Bono said in October 2006 during Brian Wilson's induction into the UK Music Hall of Fame that "the string arrangement on 'God Only Knows' is fact and proof of angels".[need quotation to verify] Jimmy Webb, an American popular music composer, has also stated his love for the song, stating, "I love 'God Only Knows' and its bow to the baroque that goes all the way back to 1740 and Johann Sebastian Bach. It represents the whole tradition of liturgical music that I feel is a spiritual part of Brian's music. And Carl's singing is pretty much at its pinnacle — as good as it ever got."[5] In a 2003 solo concert in Tel Aviv, Steven Wilson, frontman of Porcupine Tree, declared "God Only Knows" as his favorite song of all time. On the Insurgentes listening party that took place in Mexico City in 2009, Steven Wilson said it was a perfect song. Simon Neil of Scottish band Biffy Clyro has the lyrics "God only knows what I'd be without you" tattooed across his chest.[14] Jake Burns, the lead singer of Stiff Little Fingers, thinks "God Only Knows" is the best song of all time.[citation needed]

Instrumental flourishes made famous by "God Only Knows" often reappear in other artists' works in tribute to Wilson. An example of which can be heard in the 1993 single "The Ghost At Number One" by Jellyfish.

Brian's mother, Audree Wilson, believes that "God Only Knows" was one of Brian's finest ever compositions as she stated in an interview: "'God Only Knows' ... What can you say about it? I still think it's one of his greatest pieces."[6]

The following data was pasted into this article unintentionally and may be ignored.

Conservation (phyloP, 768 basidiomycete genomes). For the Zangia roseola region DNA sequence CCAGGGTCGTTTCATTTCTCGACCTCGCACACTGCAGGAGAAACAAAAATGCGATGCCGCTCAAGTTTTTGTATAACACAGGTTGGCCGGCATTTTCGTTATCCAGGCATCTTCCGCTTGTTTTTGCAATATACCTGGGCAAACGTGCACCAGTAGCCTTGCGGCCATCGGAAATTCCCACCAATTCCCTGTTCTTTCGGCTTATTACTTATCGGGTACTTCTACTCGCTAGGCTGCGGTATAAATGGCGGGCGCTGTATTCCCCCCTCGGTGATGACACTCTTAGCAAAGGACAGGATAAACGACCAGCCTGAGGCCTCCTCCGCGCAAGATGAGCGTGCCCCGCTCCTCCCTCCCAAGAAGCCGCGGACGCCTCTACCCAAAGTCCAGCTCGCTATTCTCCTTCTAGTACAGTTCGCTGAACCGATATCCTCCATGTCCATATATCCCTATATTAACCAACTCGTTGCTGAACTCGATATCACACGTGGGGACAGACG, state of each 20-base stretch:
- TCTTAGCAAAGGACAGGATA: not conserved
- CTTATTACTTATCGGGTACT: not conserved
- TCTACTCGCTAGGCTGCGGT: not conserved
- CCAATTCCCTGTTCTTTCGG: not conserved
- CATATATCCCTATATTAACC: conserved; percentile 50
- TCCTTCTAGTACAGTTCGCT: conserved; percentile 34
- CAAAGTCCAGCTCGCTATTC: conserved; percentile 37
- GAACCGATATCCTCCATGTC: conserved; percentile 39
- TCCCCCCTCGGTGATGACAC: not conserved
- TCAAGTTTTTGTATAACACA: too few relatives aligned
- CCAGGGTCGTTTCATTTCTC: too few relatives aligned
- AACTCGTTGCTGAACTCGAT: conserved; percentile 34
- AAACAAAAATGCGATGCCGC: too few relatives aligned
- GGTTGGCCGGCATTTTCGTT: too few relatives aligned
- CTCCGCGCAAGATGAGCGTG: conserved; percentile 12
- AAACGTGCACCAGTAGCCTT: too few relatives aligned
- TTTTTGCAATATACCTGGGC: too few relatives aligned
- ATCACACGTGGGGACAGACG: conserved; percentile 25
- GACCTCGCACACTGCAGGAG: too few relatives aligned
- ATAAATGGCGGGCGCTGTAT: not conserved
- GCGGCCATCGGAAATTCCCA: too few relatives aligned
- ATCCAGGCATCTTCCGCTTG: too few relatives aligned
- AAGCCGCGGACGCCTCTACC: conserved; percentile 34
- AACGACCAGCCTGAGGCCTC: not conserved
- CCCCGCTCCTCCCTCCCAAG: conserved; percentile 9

Alternate releases[edit]

The song first appeared on The Beach Boys classic 1966 album Pet Sounds in monophonic sound format. It was also released July 11, 1966, as the B-side of the "Wouldn't It Be Nice" single. The song appears in several stages of the recording process on The Pet Sounds Sessions box set, including its original monophonic mix; the first ever original stereo mix of the song, which was mixed by Mark Linett; highlights from the tracking dates, which documents the progress of the recording of the instrumental track; the finished instrumental track; an a cappella mix of the song; an alternate version, with a saxophone solo; another alternate version with an a cappella tag; and a version with Brian singing lead vocals.

Live performances[edit]

Following the song's release it became Carl Wilson's signature song during live shows.[citation needed] It appeared at almost all live shows and was prominently featured until his death in 1998 when it was dropped from setlists for three years.[citation needed] For The Beach Boys 50th Anniversary Tour, a video of Carl with vocals from the Good Timin': Live at Knebworth England 1980 concert was played with live backing vocals and instruments by the band. For concerts where there was no video screen, Brian took the lead.[citation needed]

Live recordings appear on two of the band's albums: Live In London and Live at Knebworth England 1980. As a solo artist, Brian released live versions of the song on Live At The Roxy Theatre (2000) and Pet Sounds Live (2002).


The Beach Boys
Additional musicians

Cover versions[edit]